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The Amityville Horror

Andrew Douglas, USA, 2005

Rating: 2.9

 

Posted: April 21, 2005

If Iíve said it once, Iíve said it a hundred timesÖ okay, maybe not a hundred times, but I know Iíve said it before. Remakes are tricky. Remakes of films that are a cornerstone of their genre are especially tricky. Remember Dawn of the Dead? Like it or not, The Amityville Horror is one of the classics of modern horror cinema. When you ask someone to name a classic haunted house film, chances are Amityville will be right at the top of the list. We all know the story. If not, check out my review of the original before proceeding.

Ryan Reynolds has taken over the role of George Lutz (made famous by James Brolin). In real life, Ryan is engaged to Alanis Morissette, so I for one will not question his bravery; brother's gonna find out about haunted houses soon enough. I gotta give Ryan some love here. He does a pretty decent job of recreating the character without doing an exact re-enactment of Brolinís descent into madness, or taking it so far off the path that he takes himself right out of the film. He portrays the role in a manner that makes it seem new, but not unfamiliar, if that makes any sense. Well done, Van Wilder!

The í05 Amityville comes in at a very lean 89 minutes, while the original lasted 117 minutes (didnít think I did any research, did you?!). While I usually decry excessive character development in a horror movie, for once, Iím going to take the other side. In the original, Georgeís slide into demonic madness was a slow but ever-growing concern. Here, after about 15 minutes, George is already on a slippery slope to killing his family. But hey, when you got 89 minutes (three or four of which is probably credits rolling), you gotta get busy. Itís not a deal-breaker, but the accelerated pace is noticeable.

There are the familiar dark hallways and creepy voices, and cheap scares, but there's nothing new here, save that the new version tries to explain in painstaking detail the history of the house and the origin of its evil. I donít wanna spoil it for ya, but it turns out there was a reverend who lived there long ago and you certainly donít need me to tell you how creepy reverends can be.

Oh yeah, before I forget: Thanks to Jacobís Ladder, frenetic head shaking has become a staple of supernatural tales. You know the movie I mean, the one where the dudeís head shakes from left to right about 115 times in a second. (That movie also proved just how creepy Macauley Culkin could be, long before he grew into the grotesque homunculus he is today. Seriously, there should be a law preventing child actors from turning 18, sort of like the setup in Logan's Run. Haley Joel Osment, take note!)

Anyway, I digress. In an effort to include two of the most memorable scenes from the original, Amityville í05 forces in the scene with the babysitter locked in the closet. This time however, the original retainer-wearing babysitter has been replaced with a totally hot, tree-smoking hippie chick straight outta the 70ís when love was free, bras were not required attire, andÖ. uh, sorry. The other scene is the infamous blessing of the house, which initiates a swarm of flies that envelopes a priest. Sadly, the filmmakers were not able to work in a vomiting nun anywhere, and I think the film suffers for that omission.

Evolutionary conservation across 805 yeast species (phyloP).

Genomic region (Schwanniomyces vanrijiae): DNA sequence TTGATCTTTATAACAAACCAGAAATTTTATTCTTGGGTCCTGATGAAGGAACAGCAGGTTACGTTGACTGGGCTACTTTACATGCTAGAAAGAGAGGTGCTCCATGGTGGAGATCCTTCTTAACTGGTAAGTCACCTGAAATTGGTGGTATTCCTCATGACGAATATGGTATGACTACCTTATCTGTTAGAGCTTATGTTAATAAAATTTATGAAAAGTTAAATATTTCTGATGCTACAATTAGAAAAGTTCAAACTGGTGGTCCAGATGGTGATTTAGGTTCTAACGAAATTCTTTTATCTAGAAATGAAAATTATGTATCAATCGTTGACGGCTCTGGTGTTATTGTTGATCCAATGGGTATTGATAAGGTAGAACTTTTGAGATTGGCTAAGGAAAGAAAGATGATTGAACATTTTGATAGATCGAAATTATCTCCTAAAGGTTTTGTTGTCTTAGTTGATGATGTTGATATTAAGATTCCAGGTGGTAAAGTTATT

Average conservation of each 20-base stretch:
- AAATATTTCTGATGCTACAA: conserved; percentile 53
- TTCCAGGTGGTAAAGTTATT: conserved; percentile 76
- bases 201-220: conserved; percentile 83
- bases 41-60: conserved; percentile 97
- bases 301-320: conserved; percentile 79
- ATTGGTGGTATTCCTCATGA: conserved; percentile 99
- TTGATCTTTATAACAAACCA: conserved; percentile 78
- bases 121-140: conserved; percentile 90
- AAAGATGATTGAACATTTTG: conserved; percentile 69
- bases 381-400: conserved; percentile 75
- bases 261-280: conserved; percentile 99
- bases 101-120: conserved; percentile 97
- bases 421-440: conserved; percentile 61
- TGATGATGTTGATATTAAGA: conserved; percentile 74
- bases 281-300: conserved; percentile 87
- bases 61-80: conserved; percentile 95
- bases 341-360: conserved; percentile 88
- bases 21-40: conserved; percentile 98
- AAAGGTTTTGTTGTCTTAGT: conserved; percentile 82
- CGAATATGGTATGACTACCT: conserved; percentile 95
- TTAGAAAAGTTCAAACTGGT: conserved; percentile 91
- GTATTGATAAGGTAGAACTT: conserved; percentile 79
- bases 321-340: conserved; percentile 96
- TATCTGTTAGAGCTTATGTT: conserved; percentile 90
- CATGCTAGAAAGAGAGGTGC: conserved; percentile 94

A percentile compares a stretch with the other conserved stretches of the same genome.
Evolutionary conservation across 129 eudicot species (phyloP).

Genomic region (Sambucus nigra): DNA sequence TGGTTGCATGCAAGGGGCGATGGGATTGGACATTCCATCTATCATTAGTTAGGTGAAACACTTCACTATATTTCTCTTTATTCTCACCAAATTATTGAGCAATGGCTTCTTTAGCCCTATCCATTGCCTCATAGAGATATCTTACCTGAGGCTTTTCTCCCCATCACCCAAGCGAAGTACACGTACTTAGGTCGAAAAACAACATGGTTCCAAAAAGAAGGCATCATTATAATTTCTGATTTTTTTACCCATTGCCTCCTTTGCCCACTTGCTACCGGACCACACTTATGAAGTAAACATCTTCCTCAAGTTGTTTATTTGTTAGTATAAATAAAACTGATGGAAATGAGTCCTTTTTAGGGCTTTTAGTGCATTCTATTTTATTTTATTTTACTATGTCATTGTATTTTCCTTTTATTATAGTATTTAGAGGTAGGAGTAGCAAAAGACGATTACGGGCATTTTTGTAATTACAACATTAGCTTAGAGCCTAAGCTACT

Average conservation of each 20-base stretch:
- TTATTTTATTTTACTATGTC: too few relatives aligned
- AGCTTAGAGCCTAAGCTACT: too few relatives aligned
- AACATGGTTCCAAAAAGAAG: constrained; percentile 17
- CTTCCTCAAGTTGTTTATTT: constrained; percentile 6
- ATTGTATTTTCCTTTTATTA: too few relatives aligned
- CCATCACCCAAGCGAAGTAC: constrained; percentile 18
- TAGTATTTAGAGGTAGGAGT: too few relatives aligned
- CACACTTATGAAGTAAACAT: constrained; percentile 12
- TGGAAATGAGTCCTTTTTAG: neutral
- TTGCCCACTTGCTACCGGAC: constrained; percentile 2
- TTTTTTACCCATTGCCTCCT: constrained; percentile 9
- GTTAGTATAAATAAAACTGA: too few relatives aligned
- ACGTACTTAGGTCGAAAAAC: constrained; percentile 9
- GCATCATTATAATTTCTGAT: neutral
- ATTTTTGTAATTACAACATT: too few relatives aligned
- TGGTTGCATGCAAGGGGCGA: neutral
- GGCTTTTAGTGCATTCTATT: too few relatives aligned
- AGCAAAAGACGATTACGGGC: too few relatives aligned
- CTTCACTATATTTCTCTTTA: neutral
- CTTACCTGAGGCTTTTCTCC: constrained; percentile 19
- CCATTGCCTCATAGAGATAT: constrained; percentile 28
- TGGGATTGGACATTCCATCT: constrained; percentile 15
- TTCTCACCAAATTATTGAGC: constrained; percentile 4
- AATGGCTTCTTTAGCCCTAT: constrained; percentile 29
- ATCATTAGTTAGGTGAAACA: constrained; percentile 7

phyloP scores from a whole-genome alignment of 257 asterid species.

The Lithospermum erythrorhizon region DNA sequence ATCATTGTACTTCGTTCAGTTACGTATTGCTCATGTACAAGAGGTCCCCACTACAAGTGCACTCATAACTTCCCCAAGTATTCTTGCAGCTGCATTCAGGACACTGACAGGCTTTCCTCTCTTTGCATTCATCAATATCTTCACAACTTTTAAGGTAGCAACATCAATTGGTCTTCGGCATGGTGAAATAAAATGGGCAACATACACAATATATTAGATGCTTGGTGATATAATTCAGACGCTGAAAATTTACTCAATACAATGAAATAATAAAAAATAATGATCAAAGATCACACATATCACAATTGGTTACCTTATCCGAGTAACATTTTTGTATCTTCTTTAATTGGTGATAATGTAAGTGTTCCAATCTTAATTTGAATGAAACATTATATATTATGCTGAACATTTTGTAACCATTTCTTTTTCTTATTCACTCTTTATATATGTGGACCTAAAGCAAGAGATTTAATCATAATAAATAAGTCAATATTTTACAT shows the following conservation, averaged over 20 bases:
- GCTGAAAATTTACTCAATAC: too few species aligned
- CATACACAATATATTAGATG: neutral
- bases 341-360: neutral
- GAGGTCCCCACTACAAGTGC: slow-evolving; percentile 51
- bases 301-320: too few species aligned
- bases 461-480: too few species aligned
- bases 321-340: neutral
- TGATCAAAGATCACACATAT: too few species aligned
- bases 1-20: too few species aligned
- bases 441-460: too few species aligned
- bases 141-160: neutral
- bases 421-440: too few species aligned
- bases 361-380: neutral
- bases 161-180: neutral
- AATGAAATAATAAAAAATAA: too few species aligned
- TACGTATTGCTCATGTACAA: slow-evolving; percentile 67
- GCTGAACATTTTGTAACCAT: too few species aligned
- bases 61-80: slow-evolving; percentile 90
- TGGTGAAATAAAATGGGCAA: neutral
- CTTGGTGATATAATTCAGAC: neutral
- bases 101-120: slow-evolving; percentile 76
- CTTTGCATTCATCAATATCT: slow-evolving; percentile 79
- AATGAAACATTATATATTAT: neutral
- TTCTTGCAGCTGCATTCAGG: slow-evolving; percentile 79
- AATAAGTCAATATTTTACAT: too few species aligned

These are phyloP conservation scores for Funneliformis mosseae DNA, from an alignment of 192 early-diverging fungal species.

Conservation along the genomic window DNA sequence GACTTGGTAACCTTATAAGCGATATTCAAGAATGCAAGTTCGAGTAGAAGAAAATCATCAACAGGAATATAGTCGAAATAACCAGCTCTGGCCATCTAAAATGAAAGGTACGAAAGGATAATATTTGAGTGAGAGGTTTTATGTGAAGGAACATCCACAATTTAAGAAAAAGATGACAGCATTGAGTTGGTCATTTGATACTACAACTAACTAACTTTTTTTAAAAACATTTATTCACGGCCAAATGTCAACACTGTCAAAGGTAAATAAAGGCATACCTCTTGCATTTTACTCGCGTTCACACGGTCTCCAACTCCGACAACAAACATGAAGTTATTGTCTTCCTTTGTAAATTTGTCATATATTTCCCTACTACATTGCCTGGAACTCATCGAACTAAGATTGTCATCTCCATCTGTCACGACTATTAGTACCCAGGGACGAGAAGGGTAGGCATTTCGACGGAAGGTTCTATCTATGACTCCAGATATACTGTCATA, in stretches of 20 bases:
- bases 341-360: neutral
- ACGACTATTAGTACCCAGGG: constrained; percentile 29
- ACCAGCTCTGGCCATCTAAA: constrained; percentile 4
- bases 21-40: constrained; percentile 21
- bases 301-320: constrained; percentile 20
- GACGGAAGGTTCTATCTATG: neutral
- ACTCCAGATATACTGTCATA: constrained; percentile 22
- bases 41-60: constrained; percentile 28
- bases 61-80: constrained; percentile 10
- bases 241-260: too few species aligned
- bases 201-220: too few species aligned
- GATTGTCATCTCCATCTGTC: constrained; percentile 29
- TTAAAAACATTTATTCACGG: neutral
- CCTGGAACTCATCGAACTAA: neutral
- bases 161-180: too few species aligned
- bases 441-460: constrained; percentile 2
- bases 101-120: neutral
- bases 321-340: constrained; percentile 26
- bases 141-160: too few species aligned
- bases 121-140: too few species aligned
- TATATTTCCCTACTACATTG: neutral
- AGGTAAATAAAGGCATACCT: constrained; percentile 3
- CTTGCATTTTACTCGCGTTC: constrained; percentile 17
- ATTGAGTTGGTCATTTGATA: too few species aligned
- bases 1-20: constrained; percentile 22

But is it scary? Well, thatís a very subjective call. Seasoned connoisseurs of the horror arts will find nary a hair turning shock-white. Pantaloon-wearing fops like our own Laurence Station, on the other hand, might want to stock up on the Grecian formula.

Overall, Amityville í05 relies on clichťd scares and creepy music, and thus lacks the punch of the original, which, like so many horror classics, did more with less. Itís like a new model of an old car that has slightly changed its lines, as opposed to a fresh and creative redesign. Remakes have a lot going against them before they ever hit the screen, and Amityville í05 is able to overcome some, but not all, of those obstacles.

But people love to be scared and they will hit these flicks even for one or two moments of terror, and as I said already, that is a subjective thing. To some, terror is a demonic spirit haunting a house. To others, it's being trapped in a restroom in a Juarez bar with a crusty, ham-handed, syphilitic circus clown. To Macauley Culkin, terror is those recurring dreams recalling long nights spent in the hot tub at Neverland with Jacko, Bubbles the chimp and Corey Feldman.

Fans of the original should check out this flick just for comparative purposes, if nothing else. If you return from the film and feel like killing your family, then obviously it spoke to you. Unless you're a member of our Editor-in-Chief Kevin Moreau's family, in which case you probably have those urges all the time.

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 Clemenza's Ratings Key:

 5.0: A drop of bliss

 4.0-4.9: Touchdown!
 3.0-3.9: Close, but...
 2.0-2.9: Box of Rocks
 1.1-1.9: Time bandit
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